Naming Conventions

The framework relies heavily on the placement of class files and naming of classes and tables. There are some specific naming conventions that the framework uses for its default "magic" implementation.

The Object Manager in combination with the Class Locator packages helps locate and load the appropriate files that your application is trying to use.

Library Classes

Classes in the framework (located in joomlatools/library/) follow a very simple naming convention. They are the camelcase of each part of their directory path with the file name appended to the end:

  • KControllerModel : joomlatools/library/controller/model.php
  • KViewHtml : joomlatools/library/view/html.php

There is one exception, a file can go into a subdirectory as long as it has the exact same name with the directory:

  • KCommandChain : joomlatools/library/command/chain/chain.php


Components are currently located in three places:

  • administrator/components
  • site/components
  • libraries/joomlatools-components

Note: Components in libraries/joomlatools-components directory are non-dispatchable and serve as a building block for extensions.

Class names for Components are very similar to Library classes in how they relate to the above directories, but always take the Com prefix. Depending on which domain or application you are working in the Com part will be interpreted as your components directory.

For example:

  • ComFooControllerBar : site/components/com_foo/controller/bar.php
  • ComFooModelBars : site/components/com_foo/model/bars.php


Controllers are always singular, this is due in part to the fact that the BREAD actions (more on that later) refer to a single resource type, eg, an article, or a post.

Your controller classes go in the controller directory of your component:

  • ComFooControllerBar : site/components/com_foo/controller/bar.php


For the magic to work model names are always plural.

Your model classes go in the model directory of your component:

  • ComFooModelBars : com_foo/model/bars.php


The View naming conventions are slightly different in how the Class names are constructed in relation and how the files are named and names of the views themselves.

First though, let's summarize their major characteristics:

  • Singular or plural depending upon the view being requested.
  • Singular item views require the model state to be unique.
  • Plural views refer to multiple items, and may be filtered by states defined in the model.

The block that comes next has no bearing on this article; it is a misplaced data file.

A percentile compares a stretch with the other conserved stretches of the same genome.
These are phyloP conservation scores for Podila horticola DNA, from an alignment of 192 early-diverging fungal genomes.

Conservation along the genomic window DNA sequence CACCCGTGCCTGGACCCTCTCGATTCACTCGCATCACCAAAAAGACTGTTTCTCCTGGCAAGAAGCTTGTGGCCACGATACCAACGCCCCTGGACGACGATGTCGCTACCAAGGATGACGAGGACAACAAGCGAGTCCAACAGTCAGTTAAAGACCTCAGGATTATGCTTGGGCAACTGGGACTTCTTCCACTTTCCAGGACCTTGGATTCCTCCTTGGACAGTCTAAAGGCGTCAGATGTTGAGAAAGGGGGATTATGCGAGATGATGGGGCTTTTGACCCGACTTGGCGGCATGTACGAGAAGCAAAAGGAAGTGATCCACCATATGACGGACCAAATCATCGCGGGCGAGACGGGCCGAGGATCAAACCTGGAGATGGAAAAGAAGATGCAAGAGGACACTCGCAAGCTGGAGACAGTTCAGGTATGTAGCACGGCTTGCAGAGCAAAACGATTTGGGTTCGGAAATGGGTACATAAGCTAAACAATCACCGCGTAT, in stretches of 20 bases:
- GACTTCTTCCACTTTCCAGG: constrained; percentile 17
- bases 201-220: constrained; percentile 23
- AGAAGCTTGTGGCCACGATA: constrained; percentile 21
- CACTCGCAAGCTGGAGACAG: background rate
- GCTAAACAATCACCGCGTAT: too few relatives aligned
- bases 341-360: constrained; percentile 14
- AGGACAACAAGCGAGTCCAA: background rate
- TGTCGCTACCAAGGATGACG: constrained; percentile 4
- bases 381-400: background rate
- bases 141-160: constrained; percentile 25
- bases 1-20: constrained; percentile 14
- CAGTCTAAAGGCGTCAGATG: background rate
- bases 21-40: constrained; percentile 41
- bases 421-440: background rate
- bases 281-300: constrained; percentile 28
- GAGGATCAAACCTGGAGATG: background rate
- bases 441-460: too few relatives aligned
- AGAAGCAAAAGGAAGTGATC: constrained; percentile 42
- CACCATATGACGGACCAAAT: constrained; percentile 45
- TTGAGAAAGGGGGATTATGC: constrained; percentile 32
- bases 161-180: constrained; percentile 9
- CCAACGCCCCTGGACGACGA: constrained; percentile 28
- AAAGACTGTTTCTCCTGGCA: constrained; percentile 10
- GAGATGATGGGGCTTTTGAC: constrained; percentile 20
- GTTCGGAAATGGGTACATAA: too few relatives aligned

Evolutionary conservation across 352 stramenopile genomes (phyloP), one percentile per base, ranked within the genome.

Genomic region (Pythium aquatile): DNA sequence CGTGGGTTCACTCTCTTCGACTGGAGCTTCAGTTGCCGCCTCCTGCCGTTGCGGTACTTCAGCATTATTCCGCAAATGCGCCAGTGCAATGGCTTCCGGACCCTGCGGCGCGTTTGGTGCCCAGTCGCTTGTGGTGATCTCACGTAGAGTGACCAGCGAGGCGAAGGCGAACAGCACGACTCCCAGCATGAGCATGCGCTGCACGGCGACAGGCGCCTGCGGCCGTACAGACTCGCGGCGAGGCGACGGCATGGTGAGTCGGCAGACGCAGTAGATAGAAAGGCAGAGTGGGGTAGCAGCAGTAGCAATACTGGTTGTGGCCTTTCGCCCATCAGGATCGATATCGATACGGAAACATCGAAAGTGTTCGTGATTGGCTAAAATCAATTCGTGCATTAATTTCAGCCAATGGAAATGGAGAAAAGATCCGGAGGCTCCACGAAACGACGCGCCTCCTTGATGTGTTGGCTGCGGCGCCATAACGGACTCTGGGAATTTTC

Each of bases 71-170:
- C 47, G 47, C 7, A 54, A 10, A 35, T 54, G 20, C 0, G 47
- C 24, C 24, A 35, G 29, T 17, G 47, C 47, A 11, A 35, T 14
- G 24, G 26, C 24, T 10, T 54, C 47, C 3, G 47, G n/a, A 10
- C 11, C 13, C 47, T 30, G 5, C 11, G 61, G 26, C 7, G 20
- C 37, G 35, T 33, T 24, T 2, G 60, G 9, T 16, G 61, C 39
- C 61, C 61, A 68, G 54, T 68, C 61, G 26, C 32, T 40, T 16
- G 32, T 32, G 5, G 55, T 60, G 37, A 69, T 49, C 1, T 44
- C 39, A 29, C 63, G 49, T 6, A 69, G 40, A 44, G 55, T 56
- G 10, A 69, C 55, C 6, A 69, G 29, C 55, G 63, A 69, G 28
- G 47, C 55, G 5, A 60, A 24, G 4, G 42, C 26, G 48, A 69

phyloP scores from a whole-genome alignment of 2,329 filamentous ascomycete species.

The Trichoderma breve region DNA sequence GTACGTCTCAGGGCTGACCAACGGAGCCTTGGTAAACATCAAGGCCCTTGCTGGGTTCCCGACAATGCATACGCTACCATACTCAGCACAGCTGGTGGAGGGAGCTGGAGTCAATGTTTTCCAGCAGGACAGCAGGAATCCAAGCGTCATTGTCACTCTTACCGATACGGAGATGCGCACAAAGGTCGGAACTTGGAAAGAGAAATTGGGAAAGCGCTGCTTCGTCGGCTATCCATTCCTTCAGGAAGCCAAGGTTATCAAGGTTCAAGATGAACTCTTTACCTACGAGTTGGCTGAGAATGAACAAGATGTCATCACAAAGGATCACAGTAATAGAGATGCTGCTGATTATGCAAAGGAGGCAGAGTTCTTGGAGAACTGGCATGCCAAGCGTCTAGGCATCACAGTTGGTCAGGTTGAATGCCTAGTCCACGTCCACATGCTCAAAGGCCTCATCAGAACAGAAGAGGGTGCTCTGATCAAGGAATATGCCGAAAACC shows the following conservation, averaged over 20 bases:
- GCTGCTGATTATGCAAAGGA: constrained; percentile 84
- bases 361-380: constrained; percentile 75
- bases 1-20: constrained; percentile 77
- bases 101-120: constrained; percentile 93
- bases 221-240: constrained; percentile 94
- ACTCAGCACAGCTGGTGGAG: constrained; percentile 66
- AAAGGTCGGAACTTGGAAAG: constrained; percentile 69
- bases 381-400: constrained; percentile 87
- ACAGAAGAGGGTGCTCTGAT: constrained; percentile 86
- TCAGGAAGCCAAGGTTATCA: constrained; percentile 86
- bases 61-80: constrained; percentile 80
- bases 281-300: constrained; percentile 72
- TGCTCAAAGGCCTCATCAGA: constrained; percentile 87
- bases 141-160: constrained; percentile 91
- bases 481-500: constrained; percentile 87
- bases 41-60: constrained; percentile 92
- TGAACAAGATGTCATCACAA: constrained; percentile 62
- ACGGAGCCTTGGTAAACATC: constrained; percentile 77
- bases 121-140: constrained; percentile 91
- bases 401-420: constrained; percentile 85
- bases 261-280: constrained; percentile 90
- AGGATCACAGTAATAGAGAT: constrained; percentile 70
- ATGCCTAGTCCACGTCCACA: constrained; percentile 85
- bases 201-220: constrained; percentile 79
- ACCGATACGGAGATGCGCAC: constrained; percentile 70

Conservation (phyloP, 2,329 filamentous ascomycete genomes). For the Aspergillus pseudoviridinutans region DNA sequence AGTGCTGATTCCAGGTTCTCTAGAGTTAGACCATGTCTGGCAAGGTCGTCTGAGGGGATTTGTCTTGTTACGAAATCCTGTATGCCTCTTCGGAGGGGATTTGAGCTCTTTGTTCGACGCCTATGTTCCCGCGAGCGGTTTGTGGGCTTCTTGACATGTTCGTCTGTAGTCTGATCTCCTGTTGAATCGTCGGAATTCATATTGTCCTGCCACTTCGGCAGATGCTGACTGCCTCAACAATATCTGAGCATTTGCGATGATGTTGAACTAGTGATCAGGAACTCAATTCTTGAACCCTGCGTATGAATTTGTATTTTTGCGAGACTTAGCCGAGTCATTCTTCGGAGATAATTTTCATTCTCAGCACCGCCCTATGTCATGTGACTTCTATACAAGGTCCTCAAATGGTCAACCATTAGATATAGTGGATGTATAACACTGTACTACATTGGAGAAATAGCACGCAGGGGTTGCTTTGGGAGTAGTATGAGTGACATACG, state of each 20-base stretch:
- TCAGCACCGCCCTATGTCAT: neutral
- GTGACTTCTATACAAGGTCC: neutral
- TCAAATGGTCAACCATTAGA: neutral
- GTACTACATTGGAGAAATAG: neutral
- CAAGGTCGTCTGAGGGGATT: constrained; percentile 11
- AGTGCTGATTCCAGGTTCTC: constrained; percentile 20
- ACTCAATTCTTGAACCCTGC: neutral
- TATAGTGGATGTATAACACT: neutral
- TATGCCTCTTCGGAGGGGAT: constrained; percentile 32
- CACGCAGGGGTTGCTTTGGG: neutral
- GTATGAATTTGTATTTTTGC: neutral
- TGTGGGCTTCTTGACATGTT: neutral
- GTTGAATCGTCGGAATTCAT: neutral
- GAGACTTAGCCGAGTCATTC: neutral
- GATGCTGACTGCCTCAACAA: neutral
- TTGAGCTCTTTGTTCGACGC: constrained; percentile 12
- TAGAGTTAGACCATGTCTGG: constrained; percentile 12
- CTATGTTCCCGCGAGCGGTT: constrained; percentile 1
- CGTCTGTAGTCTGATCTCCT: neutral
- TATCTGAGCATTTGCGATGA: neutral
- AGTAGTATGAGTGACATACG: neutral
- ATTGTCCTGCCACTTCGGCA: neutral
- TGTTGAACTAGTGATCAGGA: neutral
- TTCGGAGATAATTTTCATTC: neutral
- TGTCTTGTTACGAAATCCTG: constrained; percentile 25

• Generally map to a database table
  • Either return multiple rows or a single row (The "Browse" and the "Read" in BREAD).
  • Have several possible format types: HTML, JSON, CSV, RSS.

Your component views go into their own directory in the views directory. The file names of the actual view classes correspond directly to the format they are meant to represent. Also, singular and plural views (and their directories) are separated and named accordingly, so if we keep running with our current com_foo example:

  • com_foo/views/bars/html.php : list view (plural)
  • com_foo/views/bar/html.php : item view (singular)

If we wanted to specify our own json for bars we would do so as follows:

  • com_foo/views/bars/json.php

In our other Component parts, the file name and object name match up. In the case of a view, the object name matches its directory.

This is what allows your component to have different format representations.

Underscores in File Names

You can use underscores in the file name as well. The framework treats them exactly the same as a lowercase letter:

  • ComFooModelBaz_bars : site/components/com_foo/model/baz_bars.php


The database table naming conventions are also a central piece. Using them properly frees you from the need to write code related to models or tables if you are doing nothing out of the ordinary.

Table name

The table name convention is quite simple:


Where #__ is replaced with your already defined JConfig::$dbprefix.

Following our com_foo example:

  • #__foo_bars
  • #__foo_documents
  • #__foo_cars
  • #__foo_baz_bars

Primary key

There is a related convention for the primary keys for your tables as well:


Following our com_foo example:

  • foo_bar_id
  • foo_document_id
  • foo_car_id
  • foo_baz_bar_id

Note: The framework will automatically translate the primary key into a property of the name id. You can just refer to it as $object->id. When data is requested by the model from the database, data will be returned as an entity object.


This is a single object that represents an instance of a row from the database. Entities can be saved or deleted and hold the data from the database internally. Columns are accessible as if they were public variables. The name of the entity within the view will be the name of the singular view by default.


This is a collection of entities from the database. You can iterate through the object for specific entities.


The name of rowset within the view will be the name of the plural view.